Director: Rian Johnson
Starring: Daniel Craig, Ana de Armas, Chris Evans, Jamie Lee Curtis, Michael Shannon, Don Johnson, Toni Collette, LaKeith Stanfield, Noah Segan, Christopher Plummer, Katherine Langford, Jaeden Martell
While the classic whodunit has been all but absent from the big screen for some time, it has been a generic staple of television programming for decades. From Murder, She Wrote to Midsomer Murders to Death in Paradise, the pleasure of its formulaic structure makes it perfect for self-contained, episodic storytelling. With the ridiculously entertaining Knives Out, however, writer-director Rian Johnson reminds us of the effectiveness of the whodunit as a big screen product. Coming up for air between his Star Wars commitments, Johnson returns to his crime roots – his debut feature, 2005’s Brick, transported the hard boiled detective genre to a high school setting – to bring us a film that is equal parts homage to and parody of the classic Agatha Christie formula.
The morning after his 85th birthday party, the world’s best selling crime novelist, Harland Thrombey (Christopher Plummer) is found dead in his study, his throat slit. While it is deemed a relatively open-and-shut case of suicide by the police, renowned private investigator Benoit Blanc (Daniel Craig) finds himself in receipt of an anonymous envelope of cash and a request to investigate. In the days between Thrombey’s wake and the reading of his will his family are gathered at his country mansion giving Blanc the chance to interrogate and observe. Naturally, everyone is a suspect. But even though the family presents him with an abundance of possible motives, he is still faced with a dearth of acceptable explanations.
A meticulously crafted narrative, dense with information without being convoluted, Knives Out isn’t afraid to ask its audience to work. The film starts slowly, with a series of character interviews which while interesting and amusing are quite static and talky. But these interviews serve to efficiently recap the events and introduce the key players, allowing us to then hit the ground running. Far from a paint by numbers exercise, Johnson has a good sense of when to stick to the classic formula and when to deviate from it. The detective story traditionally employs a restricted narration. We only see what the detective sees so we only know what the detective knows and therefore we are dependent on them to solve the mystery for us. Johnson largely sticks to this approach, with the exception of one key piece of information which he gives us quite early, which shifts the hierarchy of knowledge in our favour and has us relate differently to Blanc’s investigation. This is countered, though, by keeping much of Blanc’s thinking concealed so we don’t always know what conclusions he is drawing.
What the movies can offer the whodunit which the small screen can’t is the all-star cast. While Knives Out is not quite the collection of A-listers that we saw in the 1970s productions of Murder on the Orient Express and Death on the Nile, it does bring together an impressively deep collection of really interesting performers. Daniel Craig is hamming it up in the best possible way as the southern gentleman detective, complete with Foghorn Leghorn accent. As Thrombey’s children and in-laws, Jamie Lee Curtis (daughter Linda), Michael Shannon (son Walt), Toni Collette (widowed daughter-in-law Joni) and Don Johnson (Linda’s husband Richard) give some delicious performances as thoroughly unlikeable people. As Ransom, Thrombey’s grandson and the black sheep of the family, Chris Evans is clearly relishing the opportunity to shake off the boy scout image forged by a decade of playing Captain America. In contrast to all of them, who see Thrombey as little more than the key to an inheritance, Marta (de Armas), his nurse and one genuine friend, is a picture of honour, though with the amusing Pinocchio-like trait of throwing up whenever she lies. Rian Johnson is really effective in giving all of them their moments (with the exception of Ricki Lindholm as Walt’s wife Donna who appears to have been all but edited out of the film). Giving all of them an opportunity to flesh out their character is significant in making us consider them all seriously as potential perpetrators of the crime.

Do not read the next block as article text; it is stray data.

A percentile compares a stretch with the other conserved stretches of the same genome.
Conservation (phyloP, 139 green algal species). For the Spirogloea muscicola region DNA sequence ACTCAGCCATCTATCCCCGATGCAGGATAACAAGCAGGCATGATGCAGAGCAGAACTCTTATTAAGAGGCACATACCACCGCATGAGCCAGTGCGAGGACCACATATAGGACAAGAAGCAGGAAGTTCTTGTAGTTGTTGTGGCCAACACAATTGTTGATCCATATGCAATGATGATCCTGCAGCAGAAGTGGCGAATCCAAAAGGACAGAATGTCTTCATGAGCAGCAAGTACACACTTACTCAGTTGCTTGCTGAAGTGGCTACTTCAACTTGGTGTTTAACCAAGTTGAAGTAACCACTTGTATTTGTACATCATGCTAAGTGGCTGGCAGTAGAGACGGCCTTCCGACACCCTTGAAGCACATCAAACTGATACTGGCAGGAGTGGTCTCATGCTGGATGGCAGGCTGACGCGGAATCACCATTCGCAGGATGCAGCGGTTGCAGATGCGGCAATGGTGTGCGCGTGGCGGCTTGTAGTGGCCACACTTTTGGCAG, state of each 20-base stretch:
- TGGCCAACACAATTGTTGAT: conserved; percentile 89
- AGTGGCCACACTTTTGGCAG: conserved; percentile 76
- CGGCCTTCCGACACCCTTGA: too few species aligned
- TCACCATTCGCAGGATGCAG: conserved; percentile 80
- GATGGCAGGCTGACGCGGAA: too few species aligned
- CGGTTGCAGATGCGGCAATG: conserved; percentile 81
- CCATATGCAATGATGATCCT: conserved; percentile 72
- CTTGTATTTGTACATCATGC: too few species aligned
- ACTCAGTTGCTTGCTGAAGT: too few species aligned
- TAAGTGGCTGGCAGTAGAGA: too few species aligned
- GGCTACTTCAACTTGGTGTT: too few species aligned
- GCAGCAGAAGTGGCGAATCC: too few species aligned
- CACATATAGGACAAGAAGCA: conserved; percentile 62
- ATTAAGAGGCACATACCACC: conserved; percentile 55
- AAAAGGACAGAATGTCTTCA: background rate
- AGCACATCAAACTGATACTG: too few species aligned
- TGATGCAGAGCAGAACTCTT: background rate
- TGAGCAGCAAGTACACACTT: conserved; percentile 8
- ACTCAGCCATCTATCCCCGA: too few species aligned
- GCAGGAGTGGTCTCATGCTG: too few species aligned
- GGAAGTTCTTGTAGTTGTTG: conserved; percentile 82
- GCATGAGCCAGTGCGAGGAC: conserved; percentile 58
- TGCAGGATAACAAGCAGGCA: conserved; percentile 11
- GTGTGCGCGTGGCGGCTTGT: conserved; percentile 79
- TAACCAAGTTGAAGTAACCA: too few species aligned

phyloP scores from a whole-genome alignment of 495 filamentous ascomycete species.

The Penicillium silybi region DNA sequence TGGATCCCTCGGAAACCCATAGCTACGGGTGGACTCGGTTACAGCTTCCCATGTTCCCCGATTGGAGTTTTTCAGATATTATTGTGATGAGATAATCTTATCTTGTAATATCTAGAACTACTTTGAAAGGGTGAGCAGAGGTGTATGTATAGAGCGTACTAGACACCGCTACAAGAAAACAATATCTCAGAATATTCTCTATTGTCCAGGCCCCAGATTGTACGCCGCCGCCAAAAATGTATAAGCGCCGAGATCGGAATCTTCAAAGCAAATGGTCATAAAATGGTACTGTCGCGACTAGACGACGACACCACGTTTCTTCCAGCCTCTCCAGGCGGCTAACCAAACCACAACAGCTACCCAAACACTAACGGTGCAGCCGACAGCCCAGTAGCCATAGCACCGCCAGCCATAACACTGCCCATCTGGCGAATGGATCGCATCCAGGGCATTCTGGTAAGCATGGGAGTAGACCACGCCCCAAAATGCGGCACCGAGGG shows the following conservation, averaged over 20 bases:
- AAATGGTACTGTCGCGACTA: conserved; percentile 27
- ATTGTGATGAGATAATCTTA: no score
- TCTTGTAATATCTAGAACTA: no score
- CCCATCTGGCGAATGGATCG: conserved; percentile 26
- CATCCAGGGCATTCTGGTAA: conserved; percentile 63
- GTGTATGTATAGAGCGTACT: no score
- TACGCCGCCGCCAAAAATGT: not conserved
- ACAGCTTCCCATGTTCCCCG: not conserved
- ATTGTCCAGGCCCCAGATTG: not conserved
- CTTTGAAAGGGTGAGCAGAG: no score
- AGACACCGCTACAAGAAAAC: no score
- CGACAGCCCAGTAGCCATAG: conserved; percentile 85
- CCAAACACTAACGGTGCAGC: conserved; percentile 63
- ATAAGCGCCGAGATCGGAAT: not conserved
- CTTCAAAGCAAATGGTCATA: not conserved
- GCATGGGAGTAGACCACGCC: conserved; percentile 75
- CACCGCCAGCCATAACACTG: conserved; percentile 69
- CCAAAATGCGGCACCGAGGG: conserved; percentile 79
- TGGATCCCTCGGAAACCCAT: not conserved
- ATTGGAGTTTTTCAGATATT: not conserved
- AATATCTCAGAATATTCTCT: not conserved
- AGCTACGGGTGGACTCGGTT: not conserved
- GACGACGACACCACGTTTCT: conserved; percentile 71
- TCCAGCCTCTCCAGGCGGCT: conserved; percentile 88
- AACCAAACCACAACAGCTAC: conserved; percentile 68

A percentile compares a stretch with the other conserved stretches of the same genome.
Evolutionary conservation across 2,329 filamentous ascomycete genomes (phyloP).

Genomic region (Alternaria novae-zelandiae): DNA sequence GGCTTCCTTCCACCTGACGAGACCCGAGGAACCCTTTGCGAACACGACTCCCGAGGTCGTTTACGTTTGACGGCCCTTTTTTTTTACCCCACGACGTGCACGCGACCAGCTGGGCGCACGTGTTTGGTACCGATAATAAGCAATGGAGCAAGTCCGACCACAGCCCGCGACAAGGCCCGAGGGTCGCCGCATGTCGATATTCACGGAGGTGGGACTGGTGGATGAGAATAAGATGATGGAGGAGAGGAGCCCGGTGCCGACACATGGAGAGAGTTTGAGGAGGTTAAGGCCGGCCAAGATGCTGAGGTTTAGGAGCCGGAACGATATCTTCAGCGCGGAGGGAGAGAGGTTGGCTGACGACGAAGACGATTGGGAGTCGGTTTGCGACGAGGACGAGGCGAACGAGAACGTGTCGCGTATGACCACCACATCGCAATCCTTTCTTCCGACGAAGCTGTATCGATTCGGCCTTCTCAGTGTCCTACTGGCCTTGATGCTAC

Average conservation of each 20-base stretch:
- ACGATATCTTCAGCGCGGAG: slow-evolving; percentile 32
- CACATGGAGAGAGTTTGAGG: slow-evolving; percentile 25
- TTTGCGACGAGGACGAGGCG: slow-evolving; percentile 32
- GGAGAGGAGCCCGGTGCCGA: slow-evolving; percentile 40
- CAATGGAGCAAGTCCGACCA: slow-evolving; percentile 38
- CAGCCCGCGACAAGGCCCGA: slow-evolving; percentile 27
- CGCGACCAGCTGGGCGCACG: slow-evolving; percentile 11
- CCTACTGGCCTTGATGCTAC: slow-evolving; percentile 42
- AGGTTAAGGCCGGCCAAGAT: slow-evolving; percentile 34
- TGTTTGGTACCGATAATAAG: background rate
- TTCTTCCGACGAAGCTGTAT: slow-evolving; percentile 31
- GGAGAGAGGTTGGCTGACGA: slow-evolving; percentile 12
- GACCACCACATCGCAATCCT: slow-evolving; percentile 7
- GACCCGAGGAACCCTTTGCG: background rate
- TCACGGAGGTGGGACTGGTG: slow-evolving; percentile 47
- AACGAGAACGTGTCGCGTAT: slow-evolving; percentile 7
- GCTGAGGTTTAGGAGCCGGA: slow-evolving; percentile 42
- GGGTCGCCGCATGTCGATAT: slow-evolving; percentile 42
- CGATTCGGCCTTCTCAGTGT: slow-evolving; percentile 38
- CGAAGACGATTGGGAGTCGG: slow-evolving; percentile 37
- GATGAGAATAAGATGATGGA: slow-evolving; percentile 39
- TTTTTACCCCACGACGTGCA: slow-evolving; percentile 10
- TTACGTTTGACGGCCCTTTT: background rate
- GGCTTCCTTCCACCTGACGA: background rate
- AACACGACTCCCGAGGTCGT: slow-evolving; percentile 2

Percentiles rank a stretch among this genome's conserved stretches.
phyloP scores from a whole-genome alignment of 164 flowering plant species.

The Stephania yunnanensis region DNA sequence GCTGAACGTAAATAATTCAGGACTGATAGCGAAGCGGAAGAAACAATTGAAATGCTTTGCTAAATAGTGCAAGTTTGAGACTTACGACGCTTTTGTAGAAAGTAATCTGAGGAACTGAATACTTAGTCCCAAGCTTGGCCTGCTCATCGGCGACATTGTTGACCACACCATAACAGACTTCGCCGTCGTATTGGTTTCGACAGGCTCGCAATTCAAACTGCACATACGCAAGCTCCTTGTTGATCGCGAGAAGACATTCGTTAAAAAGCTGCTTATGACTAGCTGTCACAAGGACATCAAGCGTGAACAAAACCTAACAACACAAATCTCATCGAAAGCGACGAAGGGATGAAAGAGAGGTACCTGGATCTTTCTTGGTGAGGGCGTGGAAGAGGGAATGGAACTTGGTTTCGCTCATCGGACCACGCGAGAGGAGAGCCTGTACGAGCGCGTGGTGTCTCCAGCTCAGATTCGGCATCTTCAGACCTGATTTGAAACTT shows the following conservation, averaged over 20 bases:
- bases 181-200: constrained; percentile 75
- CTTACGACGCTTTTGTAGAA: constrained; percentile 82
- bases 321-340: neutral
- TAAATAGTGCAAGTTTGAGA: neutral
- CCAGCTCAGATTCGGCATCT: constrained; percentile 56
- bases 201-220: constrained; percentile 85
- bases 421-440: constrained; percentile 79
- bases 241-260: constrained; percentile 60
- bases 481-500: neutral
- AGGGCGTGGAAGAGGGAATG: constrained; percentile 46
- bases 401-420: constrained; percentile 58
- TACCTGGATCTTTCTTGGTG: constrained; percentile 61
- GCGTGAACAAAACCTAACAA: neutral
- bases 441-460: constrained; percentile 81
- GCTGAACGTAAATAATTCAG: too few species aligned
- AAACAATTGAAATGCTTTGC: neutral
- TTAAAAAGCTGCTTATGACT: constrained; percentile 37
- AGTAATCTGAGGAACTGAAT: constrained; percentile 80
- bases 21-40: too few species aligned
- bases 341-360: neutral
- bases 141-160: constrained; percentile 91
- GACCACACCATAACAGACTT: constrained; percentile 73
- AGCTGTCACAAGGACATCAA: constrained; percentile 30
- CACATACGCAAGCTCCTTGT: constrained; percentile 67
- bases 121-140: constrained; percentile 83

While functioning effectively as a murder mystery, there is also a healthy dose of parody here. Thrombey’s manor, superbly realised by production designer David Crank, is full of secret doors, fake windows and concealed passageways. The perfect home for a crime novelist. While not an outright comedy, the humour is persistent though never undermining the drama. Johnson has taken a quaint, British form and relocated it to a contemporary American setting in a way that doesn’t feel forced. This relocation tweaks the traditionally British upstairs/downstairs class conflict into a none too subtle dig at privilege in Trump’s America. Linda, Walt and Joni all proudly consider themselves as self-made success stories, refusing to acknowledge how all of their opportunities have been born out of their father’s success. They all project a benevolent, familial relationship with the help, though list a different South American country every time they are called upon to reference Marta’s heritage. Each apologise to her about not being invited to the funeral, insisting that it was the other two who voted them down.
An oddity for 21st century mainstream cinema, Knives Out is a big screen people pleaser built around narrative rather than visual spectacle. It is a puzzle. It is fun to sit and speculate. To reassess and re-hypothesise with every new piece of information. To wonder who to believe and who not to. Finding the perfect balance between homage and invention, Knives Out is playful, funny, satisfying and straight up entertaining.
Review by Duncan McLean
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